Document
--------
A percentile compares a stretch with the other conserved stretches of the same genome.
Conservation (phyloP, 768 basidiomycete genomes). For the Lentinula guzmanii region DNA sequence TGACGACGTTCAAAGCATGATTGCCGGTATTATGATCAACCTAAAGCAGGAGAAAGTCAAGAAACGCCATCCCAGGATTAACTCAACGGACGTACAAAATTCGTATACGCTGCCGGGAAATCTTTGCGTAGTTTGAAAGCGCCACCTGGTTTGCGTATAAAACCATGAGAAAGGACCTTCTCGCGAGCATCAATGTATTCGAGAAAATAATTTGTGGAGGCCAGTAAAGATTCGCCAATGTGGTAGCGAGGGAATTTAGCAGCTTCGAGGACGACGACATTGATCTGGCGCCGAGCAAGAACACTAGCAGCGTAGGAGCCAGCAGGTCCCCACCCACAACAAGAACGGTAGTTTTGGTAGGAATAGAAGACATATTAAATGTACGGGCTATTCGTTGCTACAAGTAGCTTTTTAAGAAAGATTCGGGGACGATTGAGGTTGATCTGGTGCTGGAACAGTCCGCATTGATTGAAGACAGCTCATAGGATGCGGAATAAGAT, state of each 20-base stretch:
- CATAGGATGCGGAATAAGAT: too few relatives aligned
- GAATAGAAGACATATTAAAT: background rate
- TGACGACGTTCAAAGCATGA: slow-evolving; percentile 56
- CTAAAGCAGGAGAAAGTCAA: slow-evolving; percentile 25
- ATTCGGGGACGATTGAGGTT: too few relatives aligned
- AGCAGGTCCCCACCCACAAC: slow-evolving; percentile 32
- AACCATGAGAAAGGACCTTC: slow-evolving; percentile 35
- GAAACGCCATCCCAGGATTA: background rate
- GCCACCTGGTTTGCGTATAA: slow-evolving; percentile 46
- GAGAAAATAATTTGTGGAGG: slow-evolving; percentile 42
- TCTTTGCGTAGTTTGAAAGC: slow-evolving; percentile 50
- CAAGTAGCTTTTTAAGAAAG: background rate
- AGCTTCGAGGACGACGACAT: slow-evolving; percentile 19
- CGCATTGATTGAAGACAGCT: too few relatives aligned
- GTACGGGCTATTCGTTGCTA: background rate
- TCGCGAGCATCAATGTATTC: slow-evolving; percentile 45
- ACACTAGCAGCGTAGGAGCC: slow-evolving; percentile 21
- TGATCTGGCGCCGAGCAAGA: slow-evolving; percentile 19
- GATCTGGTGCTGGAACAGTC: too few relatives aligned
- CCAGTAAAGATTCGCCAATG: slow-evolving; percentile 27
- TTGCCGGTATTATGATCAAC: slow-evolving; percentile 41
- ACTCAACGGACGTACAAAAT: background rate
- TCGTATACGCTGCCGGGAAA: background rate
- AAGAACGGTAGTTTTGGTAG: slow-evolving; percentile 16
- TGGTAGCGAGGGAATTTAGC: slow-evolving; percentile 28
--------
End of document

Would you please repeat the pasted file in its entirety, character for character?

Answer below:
A percentile compares a stretch with the other conserved stretches of the same genome.
Conservation (phyloP, 768 basidiomycete genomes). For the Lentinula guzmanii region DNA sequence TGACGACGTTCAAAGCATGATTGCCGGTATTATGATCAACCTAAAGCAGGAGAAAGTCAAGAAACGCCATCCCAGGATTAACTCAACGGACGTACAAAATTCGTATACGCTGCCGGGAAATCTTTGCGTAGTTTGAAAGCGCCACCTGGTTTGCGTATAAAACCATGAGAAAGGACCTTCTCGCGAGCATCAATGTATTCGAGAAAATAATTTGTGGAGGCCAGTAAAGATTCGCCAATGTGGTAGCGAGGGAATTTAGCAGCTTCGAGGACGACGACATTGATCTGGCGCCGAGCAAGAACACTAGCAGCGTAGGAGCCAGCAGGTCCCCACCCACAACAAGAACGGTAGTTTTGGTAGGAATAGAAGACATATTAAATGTACGGGCTATTCGTTGCTACAAGTAGCTTTTTAAGAAAGATTCGGGGACGATTGAGGTTGATCTGGTGCTGGAACAGTCCGCATTGATTGAAGACAGCTCATAGGATGCGGAATAAGAT, state of each 20-base stretch:
- CATAGGATGCGGAATAAGAT: too few relatives aligned
- GAATAGAAGACATATTAAAT: background rate
- TGACGACGTTCAAAGCATGA: slow-evolving; percentile 56
- CTAAAGCAGGAGAAAGTCAA: slow-evolving; percentile 25
- ATTCGGGGACGATTGAGGTT: too few relatives aligned
- AGCAGGTCCCCACCCACAAC: slow-evolving; percentile 32
- AACCATGAGAAAGGACCTTC: slow-evolving; percentile 35
- GAAACGCCATCCCAGGATTA: background rate
- GCCACCTGGTTTGCGTATAA: slow-evolving; percentile 46
- GAGAAAATAATTTGTGGAGG: slow-evolving; percentile 42
- TCTTTGCGTAGTTTGAAAGC: slow-evolving; percentile 50
- CAAGTAGCTTTTTAAGAAAG: background rate
- AGCTTCGAGGACGACGACAT: slow-evolving; percentile 19
- CGCATTGATTGAAGACAGCT: too few relatives aligned
- GTACGGGCTATTCGTTGCTA: background rate
- TCGCGAGCATCAATGTATTC: slow-evolving; percentile 45
- ACACTAGCAGCGTAGGAGCC: slow-evolving; percentile 21
- TGATCTGGCGCCGAGCAAGA: slow-evolving; percentile 19
- GATCTGGTGCTGGAACAGTC: too few relatives aligned
- CCAGTAAAGATTCGCCAATG: slow-evolving; percentile 27
- TTGCCGGTATTATGATCAAC: slow-evolving; percentile 41
- ACTCAACGGACGTACAAAAT: background rate
- TCGTATACGCTGCCGGGAAA: background rate
- AAGAACGGTAGTTTTGGTAG: slow-evolving; percentile 16
- TGGTAGCGAGGGAATTTAGC: slow-evolving; percentile 28